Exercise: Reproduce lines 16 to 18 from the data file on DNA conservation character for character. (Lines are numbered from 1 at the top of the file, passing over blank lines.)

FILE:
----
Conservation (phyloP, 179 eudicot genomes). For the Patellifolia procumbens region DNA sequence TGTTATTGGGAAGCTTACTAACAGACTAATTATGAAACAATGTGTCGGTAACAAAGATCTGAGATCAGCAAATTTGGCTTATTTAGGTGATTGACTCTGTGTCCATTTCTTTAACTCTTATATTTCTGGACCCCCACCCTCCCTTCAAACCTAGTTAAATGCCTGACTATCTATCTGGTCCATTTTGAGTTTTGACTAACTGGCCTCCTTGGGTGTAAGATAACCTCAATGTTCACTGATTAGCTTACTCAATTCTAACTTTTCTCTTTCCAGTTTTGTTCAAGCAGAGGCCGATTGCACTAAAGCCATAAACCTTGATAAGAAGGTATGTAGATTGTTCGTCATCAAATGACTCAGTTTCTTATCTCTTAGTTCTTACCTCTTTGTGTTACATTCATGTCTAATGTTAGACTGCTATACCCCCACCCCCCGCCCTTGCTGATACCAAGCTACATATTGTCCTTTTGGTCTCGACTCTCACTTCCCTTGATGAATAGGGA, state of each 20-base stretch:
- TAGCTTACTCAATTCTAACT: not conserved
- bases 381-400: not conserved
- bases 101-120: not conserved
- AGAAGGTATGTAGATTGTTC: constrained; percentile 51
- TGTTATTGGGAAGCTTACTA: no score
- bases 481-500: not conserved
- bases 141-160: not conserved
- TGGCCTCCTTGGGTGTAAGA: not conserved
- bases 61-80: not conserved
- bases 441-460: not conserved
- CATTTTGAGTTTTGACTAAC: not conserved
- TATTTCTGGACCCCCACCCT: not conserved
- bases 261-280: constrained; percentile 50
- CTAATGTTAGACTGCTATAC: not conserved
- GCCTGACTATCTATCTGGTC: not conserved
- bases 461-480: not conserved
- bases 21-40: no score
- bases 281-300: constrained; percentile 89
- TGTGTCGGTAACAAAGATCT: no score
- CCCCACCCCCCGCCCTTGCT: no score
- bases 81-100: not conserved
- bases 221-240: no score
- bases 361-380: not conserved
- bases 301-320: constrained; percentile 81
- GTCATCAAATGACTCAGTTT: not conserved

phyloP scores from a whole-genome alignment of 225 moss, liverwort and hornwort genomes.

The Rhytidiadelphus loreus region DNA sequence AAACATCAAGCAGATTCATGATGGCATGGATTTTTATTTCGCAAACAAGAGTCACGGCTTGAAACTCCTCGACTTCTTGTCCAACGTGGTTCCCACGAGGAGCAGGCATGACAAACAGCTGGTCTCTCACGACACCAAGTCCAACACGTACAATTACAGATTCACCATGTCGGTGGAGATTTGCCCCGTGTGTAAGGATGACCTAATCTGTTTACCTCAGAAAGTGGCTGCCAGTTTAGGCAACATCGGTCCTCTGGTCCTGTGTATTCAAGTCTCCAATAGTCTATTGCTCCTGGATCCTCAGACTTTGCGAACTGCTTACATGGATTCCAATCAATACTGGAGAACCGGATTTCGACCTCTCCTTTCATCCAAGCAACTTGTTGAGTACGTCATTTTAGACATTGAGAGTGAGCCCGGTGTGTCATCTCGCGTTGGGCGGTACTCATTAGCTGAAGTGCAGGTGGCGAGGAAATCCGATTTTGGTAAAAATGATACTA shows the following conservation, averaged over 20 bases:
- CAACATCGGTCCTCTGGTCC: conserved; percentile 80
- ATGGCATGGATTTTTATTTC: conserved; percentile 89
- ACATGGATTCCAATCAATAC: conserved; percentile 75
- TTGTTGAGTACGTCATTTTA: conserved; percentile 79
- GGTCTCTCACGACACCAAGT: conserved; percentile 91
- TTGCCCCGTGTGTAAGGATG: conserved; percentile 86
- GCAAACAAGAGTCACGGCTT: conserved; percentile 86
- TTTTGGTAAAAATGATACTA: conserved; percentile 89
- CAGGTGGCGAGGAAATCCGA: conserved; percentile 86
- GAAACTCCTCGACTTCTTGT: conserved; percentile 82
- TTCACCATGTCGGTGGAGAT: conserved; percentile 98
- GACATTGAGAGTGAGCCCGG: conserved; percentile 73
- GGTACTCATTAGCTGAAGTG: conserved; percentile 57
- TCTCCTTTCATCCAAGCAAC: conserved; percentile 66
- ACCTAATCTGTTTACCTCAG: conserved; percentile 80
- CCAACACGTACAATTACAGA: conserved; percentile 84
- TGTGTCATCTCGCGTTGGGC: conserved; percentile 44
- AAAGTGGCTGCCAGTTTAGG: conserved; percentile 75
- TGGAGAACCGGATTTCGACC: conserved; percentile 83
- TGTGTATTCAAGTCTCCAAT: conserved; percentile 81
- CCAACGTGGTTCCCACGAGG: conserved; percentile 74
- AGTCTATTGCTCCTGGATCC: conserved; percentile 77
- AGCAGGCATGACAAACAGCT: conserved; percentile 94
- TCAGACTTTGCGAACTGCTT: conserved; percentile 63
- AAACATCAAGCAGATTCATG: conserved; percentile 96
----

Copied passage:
- GCCTGACTATCTATCTGGTC: not conserved
- bases 461-480: not conserved
- bases 21-40: no score